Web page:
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Thursday, 22 May 1980
Page: 3222


Dr Cass asked the Minister representing the Minister for Social Security, upon notice, on 2 April 1980:

(   1 ) Has the Minister's attention been drawn to an editorial which appeared in the Italian newspaper II Globo in both Italian and English on 17 March 1980, relating to pensions for aged immigrants.

(2)   If so, what has been the cost per year for the last three years for which figures are available for pensions in the various categories for immigrants from (a) the United Kingdom and (b) New Zealand.

(3)   What is the value of pensions brought to this country by immigrants from (a) Italy, (b) the UK and (c) New Zealand.

(4)   What would be the cost of extending to Italian immigrants now in Australia the privilege extended to immigrants from the UK and New Zealand.

(5)   What would be the cost of exending the provisions of the UK and New Zealand agreements to all immigrants of pension age in Australia.


Mr Hunt -The Minister for Social Security has provided the following answer to the honourable member's question:

(1)   Yes.

(2)   Expenditure on pensions paid to immigrants from the United Kingdom and New Zealand is not recorded separately. However, at 30 June 1979, there were 212,960 pensioners in Australia receiving age, invalid or widow's pension and supporting parent's benefit who were born in the United Kingdom. The corresponding total for persons born in New Zealand was 11,950. At 30 June 1979 there were 15,308 former United Kingdom residents (excluding wife pensioners) and 303 former New Zealand residents (including wife pensioners) receiving Australian social services pensions under the reciprocal agreements on social security with the United Kingdom and New Zealand.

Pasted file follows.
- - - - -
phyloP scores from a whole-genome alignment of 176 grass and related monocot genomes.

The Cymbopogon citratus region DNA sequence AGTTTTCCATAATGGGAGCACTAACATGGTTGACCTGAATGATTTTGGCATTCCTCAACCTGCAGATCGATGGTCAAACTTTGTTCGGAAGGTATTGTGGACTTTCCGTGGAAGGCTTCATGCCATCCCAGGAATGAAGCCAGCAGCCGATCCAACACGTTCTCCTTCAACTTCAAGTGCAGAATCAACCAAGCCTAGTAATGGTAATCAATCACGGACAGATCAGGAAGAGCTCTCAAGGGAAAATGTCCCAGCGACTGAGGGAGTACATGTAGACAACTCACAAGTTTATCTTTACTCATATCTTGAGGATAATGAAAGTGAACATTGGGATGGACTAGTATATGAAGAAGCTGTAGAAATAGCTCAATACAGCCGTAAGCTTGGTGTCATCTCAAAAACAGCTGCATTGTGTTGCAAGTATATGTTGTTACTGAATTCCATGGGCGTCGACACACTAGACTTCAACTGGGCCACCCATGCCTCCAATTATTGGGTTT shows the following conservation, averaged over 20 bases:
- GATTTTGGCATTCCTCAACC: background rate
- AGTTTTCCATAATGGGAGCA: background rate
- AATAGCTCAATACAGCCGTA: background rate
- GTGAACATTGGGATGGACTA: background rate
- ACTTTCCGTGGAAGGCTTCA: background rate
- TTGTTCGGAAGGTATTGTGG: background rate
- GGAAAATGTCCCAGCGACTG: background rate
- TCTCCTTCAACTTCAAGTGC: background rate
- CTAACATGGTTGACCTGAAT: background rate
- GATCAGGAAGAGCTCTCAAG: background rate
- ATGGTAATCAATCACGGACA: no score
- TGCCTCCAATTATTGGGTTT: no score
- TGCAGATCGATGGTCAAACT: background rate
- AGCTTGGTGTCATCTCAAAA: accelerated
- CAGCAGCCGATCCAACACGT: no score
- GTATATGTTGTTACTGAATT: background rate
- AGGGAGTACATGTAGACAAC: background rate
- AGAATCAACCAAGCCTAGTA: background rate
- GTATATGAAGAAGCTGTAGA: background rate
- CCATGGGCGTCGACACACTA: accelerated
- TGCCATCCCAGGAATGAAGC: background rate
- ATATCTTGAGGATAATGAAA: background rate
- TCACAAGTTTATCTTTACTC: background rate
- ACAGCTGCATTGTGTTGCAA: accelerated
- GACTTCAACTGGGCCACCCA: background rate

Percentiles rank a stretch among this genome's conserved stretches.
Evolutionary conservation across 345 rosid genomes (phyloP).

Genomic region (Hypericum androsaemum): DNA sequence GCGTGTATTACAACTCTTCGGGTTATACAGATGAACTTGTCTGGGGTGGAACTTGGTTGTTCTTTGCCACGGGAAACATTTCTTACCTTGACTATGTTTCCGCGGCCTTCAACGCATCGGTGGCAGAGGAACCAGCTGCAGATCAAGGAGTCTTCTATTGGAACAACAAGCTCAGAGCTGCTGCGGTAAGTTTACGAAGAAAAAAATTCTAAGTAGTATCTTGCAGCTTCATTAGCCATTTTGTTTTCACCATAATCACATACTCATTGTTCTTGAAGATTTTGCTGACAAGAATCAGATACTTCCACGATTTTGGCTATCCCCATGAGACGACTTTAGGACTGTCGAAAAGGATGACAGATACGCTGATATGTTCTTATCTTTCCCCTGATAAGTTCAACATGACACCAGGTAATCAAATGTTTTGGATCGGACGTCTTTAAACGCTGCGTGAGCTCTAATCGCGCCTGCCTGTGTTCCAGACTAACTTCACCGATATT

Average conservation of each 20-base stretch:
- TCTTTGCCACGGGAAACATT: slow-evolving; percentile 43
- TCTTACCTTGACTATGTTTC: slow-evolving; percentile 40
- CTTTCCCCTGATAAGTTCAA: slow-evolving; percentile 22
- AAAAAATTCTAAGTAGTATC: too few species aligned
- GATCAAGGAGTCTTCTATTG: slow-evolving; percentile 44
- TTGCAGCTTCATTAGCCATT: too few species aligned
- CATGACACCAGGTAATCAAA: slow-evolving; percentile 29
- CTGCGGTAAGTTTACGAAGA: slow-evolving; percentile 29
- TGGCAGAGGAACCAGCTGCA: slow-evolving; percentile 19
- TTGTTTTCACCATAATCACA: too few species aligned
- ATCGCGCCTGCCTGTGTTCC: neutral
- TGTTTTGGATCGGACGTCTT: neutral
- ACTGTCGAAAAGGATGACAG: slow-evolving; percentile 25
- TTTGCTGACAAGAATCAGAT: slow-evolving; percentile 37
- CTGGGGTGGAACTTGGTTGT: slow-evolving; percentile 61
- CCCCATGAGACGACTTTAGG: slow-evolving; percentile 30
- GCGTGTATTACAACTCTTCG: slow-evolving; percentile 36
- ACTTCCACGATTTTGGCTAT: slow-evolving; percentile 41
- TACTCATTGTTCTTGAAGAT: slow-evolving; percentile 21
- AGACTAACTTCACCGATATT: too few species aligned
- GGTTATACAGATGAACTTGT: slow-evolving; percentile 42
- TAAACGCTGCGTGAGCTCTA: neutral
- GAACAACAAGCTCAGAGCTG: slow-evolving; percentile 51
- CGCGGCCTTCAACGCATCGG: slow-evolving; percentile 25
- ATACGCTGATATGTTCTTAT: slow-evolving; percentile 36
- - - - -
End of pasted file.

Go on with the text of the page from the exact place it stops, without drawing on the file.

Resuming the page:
(3)   Statistics relating to the value of pensions brought to Australia by immigrants are not available. However, at 30 June, 1 979, some 45,000 social security pensioners were also in receipt of UK pensions. Corresponding figures for pensioners in receipt of Italian pensions are not available. New Zealand pensions are payable in Australia on a temporary transfer basis only. There were 15 such pensions being paid at 30 June 1979.

(4)   It is not possible to estimate with any accuracy the costs of extending to Italian immigrants the pension conditions applying to United Kingdom and New Zealand immigrants, as information is not available about the income distribution of such immigrants.

(5)   It is not possible to estimate the cost of extending to all immigrants of pension age in Australia the pension conditions applying to United Kingdom and New Zealand immigrants, again because information is not available about the income distribution of such persons.







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